Do you obey your spellchecker religiously? Do you do everything it tells you to do even when you don’t know whether it’s right or wrong? Your spellchecker is only as good as your knowledge of the English language.
Let me give you an example of what my spellchecker was telling me to do today:
I’d written the sentence (referring to some website content): “I think your content is fine, however,….”. My spellchecker was telling me to change ‘your’ to ‘you’re’ which is obviously wrong in this context. It was thinking that ‘content’ meant ‘happy’ in which case ‘you’re’ would be right.
OK, this is a fairly clear-cut example and I knew the difference and chose to ignore it. Would you have done the same?
This is an example of ‘contextual spelling’, first introduced in Word 2007. Whilst it’s a great facility to have, unless you know what is right or wrong, it can only serve to confuse.
You can turn the option on or off by clicking File, Options, Proofing (Word 2010) and (un)checking the ‘use contextual spelling’ option and then clicking ‘OK’ to save your settings.
If you still have doubts and want to ensure that your ‘content’ is right, speak to a proofreader.
As business owners we know that a positive online endorsement can help sell our products and services.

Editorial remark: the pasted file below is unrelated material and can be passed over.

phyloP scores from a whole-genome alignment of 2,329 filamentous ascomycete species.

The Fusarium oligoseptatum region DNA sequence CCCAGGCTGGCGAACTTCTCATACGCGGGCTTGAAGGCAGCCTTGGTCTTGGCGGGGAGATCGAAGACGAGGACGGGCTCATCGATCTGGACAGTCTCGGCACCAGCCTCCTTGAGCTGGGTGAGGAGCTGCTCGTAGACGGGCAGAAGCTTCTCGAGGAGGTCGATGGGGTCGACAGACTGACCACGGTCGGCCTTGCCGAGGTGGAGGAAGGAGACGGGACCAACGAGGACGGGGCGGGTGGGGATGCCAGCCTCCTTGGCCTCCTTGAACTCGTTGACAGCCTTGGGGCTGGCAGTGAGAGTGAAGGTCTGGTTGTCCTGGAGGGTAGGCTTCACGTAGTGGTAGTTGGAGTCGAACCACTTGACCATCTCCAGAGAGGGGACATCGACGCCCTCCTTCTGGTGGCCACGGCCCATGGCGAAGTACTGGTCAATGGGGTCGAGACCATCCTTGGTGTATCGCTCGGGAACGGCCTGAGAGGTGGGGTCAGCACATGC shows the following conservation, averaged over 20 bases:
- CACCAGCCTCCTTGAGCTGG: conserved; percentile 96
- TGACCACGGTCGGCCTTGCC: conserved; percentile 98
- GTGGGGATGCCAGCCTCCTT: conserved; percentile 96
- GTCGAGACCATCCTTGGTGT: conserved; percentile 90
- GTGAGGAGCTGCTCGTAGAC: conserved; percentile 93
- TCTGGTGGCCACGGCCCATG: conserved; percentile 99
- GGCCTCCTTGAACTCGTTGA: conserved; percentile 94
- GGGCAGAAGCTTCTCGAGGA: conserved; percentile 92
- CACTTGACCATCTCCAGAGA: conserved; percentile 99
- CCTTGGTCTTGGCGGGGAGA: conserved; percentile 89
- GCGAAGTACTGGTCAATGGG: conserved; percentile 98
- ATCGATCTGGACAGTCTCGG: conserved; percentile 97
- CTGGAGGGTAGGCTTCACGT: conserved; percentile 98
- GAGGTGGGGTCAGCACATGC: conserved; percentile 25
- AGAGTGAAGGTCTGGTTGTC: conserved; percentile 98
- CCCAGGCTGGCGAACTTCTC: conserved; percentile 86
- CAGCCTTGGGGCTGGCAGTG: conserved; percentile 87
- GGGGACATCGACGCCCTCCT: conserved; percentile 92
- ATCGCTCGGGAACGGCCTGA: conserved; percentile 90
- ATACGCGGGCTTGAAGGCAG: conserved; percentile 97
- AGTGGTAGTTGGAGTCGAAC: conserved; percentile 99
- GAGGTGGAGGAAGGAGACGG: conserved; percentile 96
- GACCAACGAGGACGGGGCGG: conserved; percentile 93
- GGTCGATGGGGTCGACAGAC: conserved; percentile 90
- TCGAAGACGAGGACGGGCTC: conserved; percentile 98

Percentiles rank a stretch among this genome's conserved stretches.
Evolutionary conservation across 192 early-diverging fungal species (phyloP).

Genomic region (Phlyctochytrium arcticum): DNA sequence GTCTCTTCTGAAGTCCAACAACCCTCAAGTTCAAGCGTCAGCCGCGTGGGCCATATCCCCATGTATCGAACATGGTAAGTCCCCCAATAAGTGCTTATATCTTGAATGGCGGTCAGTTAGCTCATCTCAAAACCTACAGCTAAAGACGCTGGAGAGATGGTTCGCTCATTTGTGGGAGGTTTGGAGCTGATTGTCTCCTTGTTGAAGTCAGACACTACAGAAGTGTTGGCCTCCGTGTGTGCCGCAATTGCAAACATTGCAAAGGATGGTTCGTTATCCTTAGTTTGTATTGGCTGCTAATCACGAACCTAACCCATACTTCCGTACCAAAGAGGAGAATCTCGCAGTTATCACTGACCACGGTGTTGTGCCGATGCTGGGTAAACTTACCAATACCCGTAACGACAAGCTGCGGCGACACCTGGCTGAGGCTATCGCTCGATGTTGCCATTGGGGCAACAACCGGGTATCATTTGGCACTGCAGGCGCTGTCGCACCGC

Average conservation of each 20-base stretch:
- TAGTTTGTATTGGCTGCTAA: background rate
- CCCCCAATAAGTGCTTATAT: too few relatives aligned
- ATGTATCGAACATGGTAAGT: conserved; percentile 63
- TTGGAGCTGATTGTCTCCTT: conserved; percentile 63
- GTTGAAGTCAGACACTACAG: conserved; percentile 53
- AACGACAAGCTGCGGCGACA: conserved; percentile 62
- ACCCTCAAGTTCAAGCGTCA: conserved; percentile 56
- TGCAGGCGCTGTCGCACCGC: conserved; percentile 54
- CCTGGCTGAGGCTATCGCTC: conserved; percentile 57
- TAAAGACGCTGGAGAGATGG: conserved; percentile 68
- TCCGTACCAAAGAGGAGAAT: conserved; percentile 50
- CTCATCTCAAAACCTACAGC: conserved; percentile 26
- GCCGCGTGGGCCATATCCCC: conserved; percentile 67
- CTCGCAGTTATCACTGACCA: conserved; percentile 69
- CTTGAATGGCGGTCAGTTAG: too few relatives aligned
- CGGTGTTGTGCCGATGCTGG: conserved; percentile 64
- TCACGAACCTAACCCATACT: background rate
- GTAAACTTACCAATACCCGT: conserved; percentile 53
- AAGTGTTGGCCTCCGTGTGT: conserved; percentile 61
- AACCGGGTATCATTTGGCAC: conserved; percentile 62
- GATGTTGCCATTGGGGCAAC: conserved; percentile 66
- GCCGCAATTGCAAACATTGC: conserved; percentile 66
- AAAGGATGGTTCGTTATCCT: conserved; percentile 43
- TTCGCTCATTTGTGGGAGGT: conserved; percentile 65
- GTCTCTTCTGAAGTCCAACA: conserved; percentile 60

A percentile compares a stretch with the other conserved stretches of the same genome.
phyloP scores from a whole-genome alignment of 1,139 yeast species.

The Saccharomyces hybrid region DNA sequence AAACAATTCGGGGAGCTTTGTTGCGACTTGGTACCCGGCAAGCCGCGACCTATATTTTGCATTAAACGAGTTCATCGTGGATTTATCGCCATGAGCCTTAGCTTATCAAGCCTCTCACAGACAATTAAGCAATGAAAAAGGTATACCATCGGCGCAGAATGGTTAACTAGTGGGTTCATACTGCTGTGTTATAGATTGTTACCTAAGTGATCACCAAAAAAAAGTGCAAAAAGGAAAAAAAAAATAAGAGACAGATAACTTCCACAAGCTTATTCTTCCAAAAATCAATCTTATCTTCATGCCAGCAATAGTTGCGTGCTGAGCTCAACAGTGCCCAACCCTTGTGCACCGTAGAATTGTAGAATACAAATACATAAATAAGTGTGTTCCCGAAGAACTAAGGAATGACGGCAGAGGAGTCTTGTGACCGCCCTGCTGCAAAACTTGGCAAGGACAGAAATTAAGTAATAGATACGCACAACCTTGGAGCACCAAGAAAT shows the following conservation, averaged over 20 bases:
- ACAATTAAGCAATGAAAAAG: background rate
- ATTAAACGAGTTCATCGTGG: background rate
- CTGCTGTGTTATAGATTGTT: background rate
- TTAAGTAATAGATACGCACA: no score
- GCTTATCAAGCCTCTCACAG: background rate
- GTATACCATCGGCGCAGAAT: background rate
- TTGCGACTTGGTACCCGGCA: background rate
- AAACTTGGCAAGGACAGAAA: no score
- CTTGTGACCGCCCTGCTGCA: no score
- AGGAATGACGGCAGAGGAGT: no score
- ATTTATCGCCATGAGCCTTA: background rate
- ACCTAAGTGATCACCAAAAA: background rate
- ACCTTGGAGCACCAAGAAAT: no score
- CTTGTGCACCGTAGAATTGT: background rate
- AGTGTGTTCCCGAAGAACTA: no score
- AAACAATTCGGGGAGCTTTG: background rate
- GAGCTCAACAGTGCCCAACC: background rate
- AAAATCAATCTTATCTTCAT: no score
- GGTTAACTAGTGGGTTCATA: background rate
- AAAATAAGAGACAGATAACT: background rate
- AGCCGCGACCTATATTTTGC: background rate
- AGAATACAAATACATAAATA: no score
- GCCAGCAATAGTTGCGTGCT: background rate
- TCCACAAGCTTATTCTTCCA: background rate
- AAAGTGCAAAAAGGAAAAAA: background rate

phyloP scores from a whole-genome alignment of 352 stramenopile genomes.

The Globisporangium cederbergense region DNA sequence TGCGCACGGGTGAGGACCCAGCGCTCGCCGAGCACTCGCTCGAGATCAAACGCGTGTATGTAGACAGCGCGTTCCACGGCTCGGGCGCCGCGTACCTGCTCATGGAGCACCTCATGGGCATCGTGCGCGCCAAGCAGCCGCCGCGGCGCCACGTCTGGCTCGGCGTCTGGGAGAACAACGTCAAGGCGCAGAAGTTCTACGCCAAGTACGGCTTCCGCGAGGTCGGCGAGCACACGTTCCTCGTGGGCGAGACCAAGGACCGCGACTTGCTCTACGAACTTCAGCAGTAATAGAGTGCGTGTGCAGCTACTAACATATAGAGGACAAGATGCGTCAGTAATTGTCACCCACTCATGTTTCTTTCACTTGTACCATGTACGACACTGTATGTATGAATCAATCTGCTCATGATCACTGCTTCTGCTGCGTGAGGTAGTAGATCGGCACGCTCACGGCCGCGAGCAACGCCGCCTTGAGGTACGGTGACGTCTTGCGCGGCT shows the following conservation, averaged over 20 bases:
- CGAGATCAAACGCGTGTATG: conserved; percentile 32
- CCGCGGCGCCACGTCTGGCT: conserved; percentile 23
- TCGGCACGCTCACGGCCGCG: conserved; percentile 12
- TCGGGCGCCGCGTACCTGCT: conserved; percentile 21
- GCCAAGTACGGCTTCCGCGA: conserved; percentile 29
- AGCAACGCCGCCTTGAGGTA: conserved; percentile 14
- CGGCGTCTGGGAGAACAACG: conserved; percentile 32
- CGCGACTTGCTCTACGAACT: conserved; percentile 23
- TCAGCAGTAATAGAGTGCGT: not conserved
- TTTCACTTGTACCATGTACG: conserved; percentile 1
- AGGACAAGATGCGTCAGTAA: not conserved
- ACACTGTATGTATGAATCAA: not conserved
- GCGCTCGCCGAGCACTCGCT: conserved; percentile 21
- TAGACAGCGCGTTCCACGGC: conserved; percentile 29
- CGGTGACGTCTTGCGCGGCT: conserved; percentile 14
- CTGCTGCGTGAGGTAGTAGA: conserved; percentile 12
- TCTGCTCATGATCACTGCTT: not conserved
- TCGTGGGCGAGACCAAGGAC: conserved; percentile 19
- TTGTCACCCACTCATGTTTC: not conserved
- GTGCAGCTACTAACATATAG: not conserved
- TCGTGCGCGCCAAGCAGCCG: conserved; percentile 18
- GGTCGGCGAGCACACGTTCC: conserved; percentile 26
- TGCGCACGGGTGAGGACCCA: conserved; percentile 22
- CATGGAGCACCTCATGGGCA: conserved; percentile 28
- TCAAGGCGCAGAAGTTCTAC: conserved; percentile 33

Checking out blogs, vlogs and other online endorsements is an increasingly common way for people to decide what particular product or service to buy.
It is not illegal for businesses to pay people or publications to promote their products in online articles.
BUT the people that publish such content, both the businesses that want to get their products endorsed and any media agencies that place endorsements all need to make sure that the consumer knows that the endorsement has been paid for.
Misleading consumers may breach consumer protection law. Also the UK Advertising Codes, published by the Committee of Advertising Practice (CAP), contain rules to ensure marketing communications are easily identifiable.
Having recently spent an afternoon with Rob thrashing out an important policy for our charity, his guidance and facilitation were crucial to the finished product and unlike some consultants we have used in the past, he has actually written it on our behalf as well as several other policies in conjunction with us.
As Chairman of Enable Me, it is a huge weight off my mind to know that someone with such competence is supporting us in such an important area. I highly recommend Crimson Crab to all sectors of industry.
The High Court held that an individual appointed as the “shepherd in charge” of the spiritual wellbeing of the congregation of a religious charity was a charity trustee and not an employee and had been validly removed from office by the trustees of the charity.
The High Court been looking at the scope of a professional’s duty of care and has given a judgement which provides useful analysis of case law considering the scope of professionals’ duty of care, and the limited circumstances in which the courts will extend a duty beyond its terms.